Will Iran sanctions bill be watered down at Obama administration’s request?


As a major Iran sanctions bill moves closer to passage, Capitol Hill observers are beginning to wonder whether the measure will be watered down when the House and Senate get together to agree on final language.

According to a letter jointly sent last evening to leaders of the House and Senate Armed Services Committees, Sens. Mark Kirk (R-Ill.) and Robert Menendez (D.N.J) expressed concern that the Obama administration is trying to water down their measure — even though it unanimously soared through the Senate in a vote of 100-0.

The Kirk-Menendez amendment, as authored, would strike hard against Iran’s central bank.

According to a copy of that letter, which I obtained, Kirk and Menendez state:

We understand the Administration has submitted to your Committee a list of proposed changes to the Menendez/Kirk amendment — both "technical fixes" and "alterations." We would note that proposals to delay sanctions implementation and water down the amendment’s penalties are not "technical" in nature and should be rejected.

The lawmakers add that "with the support of every single United States Senator, it needs no alterations." They also remind their colleagues that "time is not on our side. We must impose crippling sanctions on Iran before the regime acquires nuclear weapons."

Naturally, I approached Rep. Howard Berman (D-Calif.), the senior Democrat on the House Foreign Affairs Committee, to get a sense of where pro-Israel House Democrats stand on the bill. I asked Berman’s office if he would support the measure as is, or if he would be open to changing it.

His office e-mailed this response:


As the original author of the House amendment to sanction the Central Bank of Iran, I am pleased that the Senate has taken action on this urgent issue. In the near future, the House will pass the Iran Threat Reduction Act, which includes my amendment. Meanwhile, I will be working with my colleagues in the House, the Senate, and the Administration in an effort to ensure that the final language of the Kirk-Menendez amendment is as tough and sensible as possible and provides a time-frame that corresponds to the rapid progress Iran is making toward developing nuclear weapons.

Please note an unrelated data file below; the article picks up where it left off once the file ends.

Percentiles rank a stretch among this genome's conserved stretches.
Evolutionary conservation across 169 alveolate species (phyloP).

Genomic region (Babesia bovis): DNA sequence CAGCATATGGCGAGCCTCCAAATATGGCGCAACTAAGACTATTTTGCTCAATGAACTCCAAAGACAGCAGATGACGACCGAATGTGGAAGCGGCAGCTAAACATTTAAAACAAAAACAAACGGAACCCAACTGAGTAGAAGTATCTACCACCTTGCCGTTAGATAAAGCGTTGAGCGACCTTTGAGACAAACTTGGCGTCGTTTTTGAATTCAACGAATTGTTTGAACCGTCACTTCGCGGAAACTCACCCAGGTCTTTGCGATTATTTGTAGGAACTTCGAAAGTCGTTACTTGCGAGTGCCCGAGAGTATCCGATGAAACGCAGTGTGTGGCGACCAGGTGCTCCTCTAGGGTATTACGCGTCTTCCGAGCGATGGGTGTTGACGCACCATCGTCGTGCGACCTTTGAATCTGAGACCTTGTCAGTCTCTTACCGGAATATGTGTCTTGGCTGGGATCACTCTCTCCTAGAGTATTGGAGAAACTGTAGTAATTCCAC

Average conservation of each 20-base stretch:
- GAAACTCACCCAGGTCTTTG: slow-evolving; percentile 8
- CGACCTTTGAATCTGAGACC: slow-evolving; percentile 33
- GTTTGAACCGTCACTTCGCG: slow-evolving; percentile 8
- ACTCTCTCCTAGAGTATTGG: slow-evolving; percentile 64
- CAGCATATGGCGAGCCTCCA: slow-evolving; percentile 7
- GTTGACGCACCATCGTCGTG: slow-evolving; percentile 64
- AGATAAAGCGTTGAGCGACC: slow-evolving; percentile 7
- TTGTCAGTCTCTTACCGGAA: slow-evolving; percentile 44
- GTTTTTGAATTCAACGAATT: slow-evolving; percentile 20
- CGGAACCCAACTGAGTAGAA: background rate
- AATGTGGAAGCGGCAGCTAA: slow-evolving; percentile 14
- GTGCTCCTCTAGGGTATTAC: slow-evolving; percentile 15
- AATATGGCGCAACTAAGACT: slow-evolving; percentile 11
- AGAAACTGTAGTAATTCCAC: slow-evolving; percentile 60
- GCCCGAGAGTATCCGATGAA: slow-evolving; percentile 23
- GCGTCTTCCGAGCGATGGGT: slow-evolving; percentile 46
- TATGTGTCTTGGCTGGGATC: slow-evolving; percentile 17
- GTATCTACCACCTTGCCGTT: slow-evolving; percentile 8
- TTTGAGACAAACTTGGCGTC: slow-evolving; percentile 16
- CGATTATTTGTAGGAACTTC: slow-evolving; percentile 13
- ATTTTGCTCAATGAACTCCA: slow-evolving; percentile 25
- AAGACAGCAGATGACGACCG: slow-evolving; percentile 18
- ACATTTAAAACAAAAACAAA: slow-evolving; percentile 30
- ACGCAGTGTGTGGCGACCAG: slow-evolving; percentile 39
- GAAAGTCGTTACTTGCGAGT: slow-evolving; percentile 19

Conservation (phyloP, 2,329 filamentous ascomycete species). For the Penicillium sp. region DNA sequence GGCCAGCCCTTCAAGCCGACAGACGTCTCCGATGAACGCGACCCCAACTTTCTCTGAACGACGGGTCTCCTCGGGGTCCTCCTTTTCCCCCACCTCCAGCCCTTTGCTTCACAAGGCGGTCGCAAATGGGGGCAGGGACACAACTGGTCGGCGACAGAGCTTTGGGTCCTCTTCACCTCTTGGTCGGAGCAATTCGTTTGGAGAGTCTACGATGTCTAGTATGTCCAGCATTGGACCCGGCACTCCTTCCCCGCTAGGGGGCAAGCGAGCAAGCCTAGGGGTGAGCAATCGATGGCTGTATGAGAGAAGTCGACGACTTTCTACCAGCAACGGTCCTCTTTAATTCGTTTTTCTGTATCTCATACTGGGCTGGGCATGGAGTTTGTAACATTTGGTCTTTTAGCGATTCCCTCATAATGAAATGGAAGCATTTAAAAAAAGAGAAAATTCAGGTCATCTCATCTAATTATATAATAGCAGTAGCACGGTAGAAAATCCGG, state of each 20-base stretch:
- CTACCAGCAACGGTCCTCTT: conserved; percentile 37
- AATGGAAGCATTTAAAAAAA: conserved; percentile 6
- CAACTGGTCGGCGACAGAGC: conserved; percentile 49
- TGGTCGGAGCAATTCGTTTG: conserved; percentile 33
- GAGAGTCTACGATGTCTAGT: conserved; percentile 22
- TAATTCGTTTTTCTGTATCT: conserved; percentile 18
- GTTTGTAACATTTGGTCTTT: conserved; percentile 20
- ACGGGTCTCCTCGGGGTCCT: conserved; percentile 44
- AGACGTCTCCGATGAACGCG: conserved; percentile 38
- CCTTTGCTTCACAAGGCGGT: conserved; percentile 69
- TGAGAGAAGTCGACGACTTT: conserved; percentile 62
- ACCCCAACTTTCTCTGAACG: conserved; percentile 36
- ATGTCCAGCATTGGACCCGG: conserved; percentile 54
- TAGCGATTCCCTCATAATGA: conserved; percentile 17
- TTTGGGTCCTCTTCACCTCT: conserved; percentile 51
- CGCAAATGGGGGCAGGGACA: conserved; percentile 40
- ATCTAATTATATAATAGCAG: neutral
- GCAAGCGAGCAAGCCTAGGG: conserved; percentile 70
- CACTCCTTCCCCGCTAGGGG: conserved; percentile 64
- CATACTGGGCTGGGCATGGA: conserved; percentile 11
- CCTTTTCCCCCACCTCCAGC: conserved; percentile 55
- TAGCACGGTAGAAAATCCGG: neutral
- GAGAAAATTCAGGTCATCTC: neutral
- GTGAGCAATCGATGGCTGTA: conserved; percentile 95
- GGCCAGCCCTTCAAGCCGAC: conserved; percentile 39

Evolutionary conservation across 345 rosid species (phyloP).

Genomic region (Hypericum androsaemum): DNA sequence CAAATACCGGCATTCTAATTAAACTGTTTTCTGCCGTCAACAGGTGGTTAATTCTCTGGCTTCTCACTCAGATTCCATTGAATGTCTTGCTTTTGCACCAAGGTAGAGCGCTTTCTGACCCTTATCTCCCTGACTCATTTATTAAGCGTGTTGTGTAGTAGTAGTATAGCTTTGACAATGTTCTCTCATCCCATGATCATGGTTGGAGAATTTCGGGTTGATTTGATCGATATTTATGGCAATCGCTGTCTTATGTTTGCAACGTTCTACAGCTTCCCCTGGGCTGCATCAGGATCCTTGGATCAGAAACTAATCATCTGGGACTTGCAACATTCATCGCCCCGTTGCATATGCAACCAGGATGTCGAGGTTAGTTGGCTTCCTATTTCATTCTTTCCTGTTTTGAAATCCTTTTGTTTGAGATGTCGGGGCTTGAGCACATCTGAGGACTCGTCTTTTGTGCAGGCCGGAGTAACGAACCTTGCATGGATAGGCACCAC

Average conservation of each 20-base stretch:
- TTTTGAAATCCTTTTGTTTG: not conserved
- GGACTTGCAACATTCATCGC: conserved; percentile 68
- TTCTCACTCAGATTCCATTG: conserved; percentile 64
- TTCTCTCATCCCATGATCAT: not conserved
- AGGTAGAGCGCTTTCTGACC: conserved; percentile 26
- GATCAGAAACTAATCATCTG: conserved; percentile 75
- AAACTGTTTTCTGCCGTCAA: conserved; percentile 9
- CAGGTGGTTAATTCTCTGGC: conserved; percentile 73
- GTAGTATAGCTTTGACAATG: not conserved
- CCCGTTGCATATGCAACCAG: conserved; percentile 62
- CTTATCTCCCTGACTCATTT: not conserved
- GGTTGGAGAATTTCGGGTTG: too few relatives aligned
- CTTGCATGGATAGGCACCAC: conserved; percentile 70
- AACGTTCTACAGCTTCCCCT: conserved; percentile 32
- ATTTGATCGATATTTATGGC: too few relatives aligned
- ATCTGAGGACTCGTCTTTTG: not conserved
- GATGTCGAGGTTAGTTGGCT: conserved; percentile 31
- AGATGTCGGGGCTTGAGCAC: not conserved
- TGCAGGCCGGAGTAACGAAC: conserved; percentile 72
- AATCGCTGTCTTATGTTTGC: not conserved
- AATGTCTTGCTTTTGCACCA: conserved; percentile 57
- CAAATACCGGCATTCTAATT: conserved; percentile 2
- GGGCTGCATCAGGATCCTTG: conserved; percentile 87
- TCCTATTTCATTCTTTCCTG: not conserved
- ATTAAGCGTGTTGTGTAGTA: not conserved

This statement avoids answering my specific question: Will Berman, a key figure in this debate, support the Kirk-Menendez amendment as is? It’s a critical question.

Seeking more, I asked a source close to Berman to explain the statement. The source explained that, in light of Berman’s original House amendment, it’s pretty clear that he wants to cripple Iran’s central bank. Berman’s measure, for instance, would sanction any bank that does business with Iran — and it doesn’t include a petroleum exemption. Simply stated, it’s pretty tough.

"Based on that, I think you can get a pretty good sense of where Rep. Berman comes down," said the source. "He is not looking to water down the amendment — on the contrary, he wants to maximize its impact."

Naturally, I asked also a GOP aide who closely tracks the issue to comment.

"It’s a really gutsy move for Howard Berman to fall on his sword for the administration," the Republican said. Doing so, leaves Berman "open to attack on playing a role in weakening Iran sanctions in the middle of a Democratic primary against another Democrat who has a pretty good record on this issue."

The source added: "If Howard Berman doesn’t say the words, ‘The House recedes’ then he will be the reason why these sanctions get watered down

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